Sunday, July 27, 2008

Extra Insulation For The Poor

Extreme circumstances call for extreme measures.

If you are not happy with your single pane windows, but don't have enough money to replace them with something better, and willing to live with the ugliness of a temporary solution (in these times of failing employment and skyrocketing prices of everything this may be quite acceptable), here's a way to deal with it:

Install a sheet of expanded polystyrene into the window.

They come in different sizes, the most convenient would be 2'x4' (or 4'x8' if you have a truck).

4x8 2" thick costs (at the moment of writing at my location) about $23. 2x4 costs less than $6.

2" thick sheet is R-7.8 (for comparison, a single pane window is R-1, triple pane window is R-3).

Thinner sheets cost less, but have significantly lower R value, so you be the judge of what you need.

These sheets are not completely opaque - they let just about the same amount of light as a heavy curtain, with the added benefit of preserving the spectrum (with a slight blue hue because of blue lettering on them).

A nice tool to cut these sheets with, should that be necessary, is a Japanese (pull style) double blade saw such as Vaughan Bear - it's a complete topic in itself, you'll love using this tool, much more exact and rewarding than a comparable size push saw.

Installing these makes a hell of a difference.

Thursday, July 10, 2008

The other side of the coin: mini-splits

Just returned from a trip to Eastern Europe.

Just as forced air HVAC systems are the king in the US, mini-splits and multi-splits rule over there. Of course, it is dictated by the environment - they are mostly being slapped on the walls of existing high rise buildings, where the choices are extremely limited - either mini-splits, or window shakers which are noisy and obstruct sunlight, or indoor portable units, which occupy a lot of already limited space.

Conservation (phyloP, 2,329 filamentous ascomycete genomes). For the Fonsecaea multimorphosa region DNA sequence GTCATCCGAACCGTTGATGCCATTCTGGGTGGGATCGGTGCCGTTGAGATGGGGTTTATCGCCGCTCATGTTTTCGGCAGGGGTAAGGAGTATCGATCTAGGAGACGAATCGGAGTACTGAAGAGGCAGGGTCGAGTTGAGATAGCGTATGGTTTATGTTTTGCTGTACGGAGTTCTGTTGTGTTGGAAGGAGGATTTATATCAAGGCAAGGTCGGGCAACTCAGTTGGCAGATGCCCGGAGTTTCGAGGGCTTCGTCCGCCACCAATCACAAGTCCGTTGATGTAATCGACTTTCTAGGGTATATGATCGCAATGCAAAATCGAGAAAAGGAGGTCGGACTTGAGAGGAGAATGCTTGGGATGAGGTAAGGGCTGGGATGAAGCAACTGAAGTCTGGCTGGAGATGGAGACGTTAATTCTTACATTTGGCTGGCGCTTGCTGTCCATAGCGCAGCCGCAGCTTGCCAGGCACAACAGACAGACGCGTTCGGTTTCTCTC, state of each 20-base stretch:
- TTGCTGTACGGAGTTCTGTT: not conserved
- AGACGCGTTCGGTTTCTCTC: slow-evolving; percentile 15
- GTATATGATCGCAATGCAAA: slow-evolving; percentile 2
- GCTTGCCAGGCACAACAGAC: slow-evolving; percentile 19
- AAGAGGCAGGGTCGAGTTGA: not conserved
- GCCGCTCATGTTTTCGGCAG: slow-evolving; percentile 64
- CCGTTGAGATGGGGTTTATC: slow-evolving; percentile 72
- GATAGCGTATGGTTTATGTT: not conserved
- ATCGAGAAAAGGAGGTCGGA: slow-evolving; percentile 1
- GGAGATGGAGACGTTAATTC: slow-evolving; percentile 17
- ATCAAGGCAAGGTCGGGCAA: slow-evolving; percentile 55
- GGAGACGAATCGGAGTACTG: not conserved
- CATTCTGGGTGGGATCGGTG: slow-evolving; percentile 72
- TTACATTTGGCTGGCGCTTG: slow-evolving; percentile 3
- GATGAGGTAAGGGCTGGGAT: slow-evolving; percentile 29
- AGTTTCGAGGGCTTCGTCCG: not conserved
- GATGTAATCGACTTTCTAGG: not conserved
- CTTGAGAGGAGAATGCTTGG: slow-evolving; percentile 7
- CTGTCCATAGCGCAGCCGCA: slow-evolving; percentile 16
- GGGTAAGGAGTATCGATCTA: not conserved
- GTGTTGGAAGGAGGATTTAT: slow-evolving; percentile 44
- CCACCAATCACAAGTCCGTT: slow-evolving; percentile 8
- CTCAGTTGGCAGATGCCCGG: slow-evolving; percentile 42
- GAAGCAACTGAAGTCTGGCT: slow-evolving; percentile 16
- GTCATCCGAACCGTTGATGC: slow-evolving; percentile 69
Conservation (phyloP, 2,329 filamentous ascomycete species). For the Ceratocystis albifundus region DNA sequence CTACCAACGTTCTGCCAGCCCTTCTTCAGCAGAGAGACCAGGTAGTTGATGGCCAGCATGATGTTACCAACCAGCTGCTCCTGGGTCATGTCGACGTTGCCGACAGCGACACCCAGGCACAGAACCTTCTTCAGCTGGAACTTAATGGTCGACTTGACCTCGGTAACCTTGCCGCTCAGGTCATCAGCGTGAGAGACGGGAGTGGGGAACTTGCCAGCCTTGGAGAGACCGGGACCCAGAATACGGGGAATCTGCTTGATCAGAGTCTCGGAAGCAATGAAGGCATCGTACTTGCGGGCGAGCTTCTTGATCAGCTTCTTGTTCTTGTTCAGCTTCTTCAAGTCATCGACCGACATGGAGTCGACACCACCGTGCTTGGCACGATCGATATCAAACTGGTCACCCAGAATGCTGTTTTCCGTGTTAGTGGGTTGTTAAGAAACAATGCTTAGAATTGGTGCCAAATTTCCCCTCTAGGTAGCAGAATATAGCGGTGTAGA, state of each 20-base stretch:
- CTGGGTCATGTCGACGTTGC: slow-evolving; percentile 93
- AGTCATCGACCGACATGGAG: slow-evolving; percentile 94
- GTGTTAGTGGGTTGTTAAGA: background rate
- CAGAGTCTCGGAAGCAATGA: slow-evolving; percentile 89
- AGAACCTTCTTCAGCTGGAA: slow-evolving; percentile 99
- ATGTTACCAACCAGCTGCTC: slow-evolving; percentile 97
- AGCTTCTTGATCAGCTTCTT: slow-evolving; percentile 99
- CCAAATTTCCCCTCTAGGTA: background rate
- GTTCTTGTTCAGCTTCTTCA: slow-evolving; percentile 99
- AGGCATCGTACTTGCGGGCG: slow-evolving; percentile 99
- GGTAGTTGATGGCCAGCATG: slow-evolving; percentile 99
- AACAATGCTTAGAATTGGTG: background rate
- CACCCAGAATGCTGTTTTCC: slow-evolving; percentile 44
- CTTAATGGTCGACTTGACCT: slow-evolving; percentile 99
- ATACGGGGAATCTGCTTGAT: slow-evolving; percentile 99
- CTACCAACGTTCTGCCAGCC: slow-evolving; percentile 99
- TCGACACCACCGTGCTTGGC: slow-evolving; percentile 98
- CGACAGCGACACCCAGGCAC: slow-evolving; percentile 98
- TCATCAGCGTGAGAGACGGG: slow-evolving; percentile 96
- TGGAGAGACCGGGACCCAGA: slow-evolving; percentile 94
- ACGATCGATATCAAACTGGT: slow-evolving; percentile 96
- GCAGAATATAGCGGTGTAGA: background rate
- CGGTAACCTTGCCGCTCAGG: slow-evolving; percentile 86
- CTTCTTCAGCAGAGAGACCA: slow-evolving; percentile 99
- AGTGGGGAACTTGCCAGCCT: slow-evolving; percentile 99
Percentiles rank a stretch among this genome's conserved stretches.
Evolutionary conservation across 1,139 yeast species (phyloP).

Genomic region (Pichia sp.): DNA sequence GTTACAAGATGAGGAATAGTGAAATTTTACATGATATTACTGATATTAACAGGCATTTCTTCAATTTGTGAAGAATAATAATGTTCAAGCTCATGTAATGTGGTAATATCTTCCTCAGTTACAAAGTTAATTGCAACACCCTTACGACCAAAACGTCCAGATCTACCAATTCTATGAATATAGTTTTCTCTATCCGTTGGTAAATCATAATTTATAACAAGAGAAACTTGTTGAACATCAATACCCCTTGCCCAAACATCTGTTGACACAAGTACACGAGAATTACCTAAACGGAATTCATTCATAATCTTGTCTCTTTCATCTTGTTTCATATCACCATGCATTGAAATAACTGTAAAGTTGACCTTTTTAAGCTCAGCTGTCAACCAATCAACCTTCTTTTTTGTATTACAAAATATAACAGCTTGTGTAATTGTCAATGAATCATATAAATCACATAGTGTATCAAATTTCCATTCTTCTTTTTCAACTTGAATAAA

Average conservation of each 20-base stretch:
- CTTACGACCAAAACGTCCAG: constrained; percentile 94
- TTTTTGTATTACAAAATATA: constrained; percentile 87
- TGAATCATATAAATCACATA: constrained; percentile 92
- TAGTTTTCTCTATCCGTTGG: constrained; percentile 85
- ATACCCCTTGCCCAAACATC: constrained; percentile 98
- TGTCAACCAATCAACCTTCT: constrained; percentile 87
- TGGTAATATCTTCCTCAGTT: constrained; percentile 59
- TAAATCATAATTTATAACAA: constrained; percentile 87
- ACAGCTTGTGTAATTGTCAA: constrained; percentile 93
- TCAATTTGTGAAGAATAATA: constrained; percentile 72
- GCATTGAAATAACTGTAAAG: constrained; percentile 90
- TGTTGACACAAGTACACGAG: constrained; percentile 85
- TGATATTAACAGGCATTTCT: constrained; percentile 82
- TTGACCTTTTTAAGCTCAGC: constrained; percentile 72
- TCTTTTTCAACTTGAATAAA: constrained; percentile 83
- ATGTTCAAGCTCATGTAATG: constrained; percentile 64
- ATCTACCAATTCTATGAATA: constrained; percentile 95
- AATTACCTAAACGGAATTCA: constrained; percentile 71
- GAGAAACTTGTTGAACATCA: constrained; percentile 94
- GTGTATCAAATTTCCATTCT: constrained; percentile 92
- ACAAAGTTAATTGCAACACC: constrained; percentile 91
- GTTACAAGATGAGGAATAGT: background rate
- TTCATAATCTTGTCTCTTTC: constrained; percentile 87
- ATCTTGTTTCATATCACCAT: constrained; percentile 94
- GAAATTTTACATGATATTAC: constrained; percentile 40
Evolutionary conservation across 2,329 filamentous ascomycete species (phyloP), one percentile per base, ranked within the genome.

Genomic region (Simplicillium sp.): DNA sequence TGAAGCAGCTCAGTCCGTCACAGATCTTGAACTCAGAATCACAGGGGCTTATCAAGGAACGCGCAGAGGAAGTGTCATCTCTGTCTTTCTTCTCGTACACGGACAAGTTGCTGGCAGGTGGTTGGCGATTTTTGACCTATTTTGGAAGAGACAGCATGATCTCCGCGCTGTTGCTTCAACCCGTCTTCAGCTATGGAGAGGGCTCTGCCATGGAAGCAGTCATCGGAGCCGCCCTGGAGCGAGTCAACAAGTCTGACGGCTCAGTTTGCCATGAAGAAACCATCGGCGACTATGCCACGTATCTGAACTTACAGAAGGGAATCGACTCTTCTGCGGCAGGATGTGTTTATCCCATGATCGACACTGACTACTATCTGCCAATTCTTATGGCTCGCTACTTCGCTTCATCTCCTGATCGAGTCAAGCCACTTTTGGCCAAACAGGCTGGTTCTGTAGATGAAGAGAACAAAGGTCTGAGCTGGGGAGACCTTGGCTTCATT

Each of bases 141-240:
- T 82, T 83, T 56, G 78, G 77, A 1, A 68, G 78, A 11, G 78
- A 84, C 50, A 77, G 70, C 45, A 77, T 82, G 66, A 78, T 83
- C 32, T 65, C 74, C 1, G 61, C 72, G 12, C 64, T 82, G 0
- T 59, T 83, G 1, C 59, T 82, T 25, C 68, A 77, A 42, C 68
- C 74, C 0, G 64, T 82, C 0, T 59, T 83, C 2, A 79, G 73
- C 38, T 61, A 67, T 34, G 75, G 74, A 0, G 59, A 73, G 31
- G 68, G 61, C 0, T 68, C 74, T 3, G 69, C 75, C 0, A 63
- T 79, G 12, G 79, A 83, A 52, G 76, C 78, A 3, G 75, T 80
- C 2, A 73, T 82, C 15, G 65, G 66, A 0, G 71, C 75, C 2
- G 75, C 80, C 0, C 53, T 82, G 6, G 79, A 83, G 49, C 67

I watched one of those being installed. Well, guess what, it is just as bad as it is here - the condenser turned out to be installed noticeably askew when we momentarily lost our vigilance, installers were visibly taken back by questions about how exactly they were charging the unit and eventually cut us off with "It's already been charged by the manufacturer", unfazed by questions about the relations between tubing length and operating pressures... Oh well, let's just hope that the HVAC manufacturer did their best and came up with some incredibly smart way to take that into account.

On the down side: God! They are sure an eyesore. Condenser is more or less OK since it is outside, but the air handler is HUGE.

On the up side: they seem to be orders of magnitude more efficient than big iron HVACs of US are. And, they're virtually silent, especially the condenser (it must be said, though, that I was witnessing the high end inverter system, cheaper models may not be as quiet).

Bottomline: if one of my HVACs decides to go south, I'll be replacing it with several mini-splits or multi-splits.

Even though they are said to be expensive, I'm sure that with my overinflated demand for quality I'll get just about the same price as I would get for a single forced air HVAC of similar capacity, plus advanced ability to place the unit where I want, not where the ducts go, plus advanced scheduling and shutoff capabilities, plus zoning out of the box, plus truckload of free space in the walls where the ducts used to be.

/me off investigating...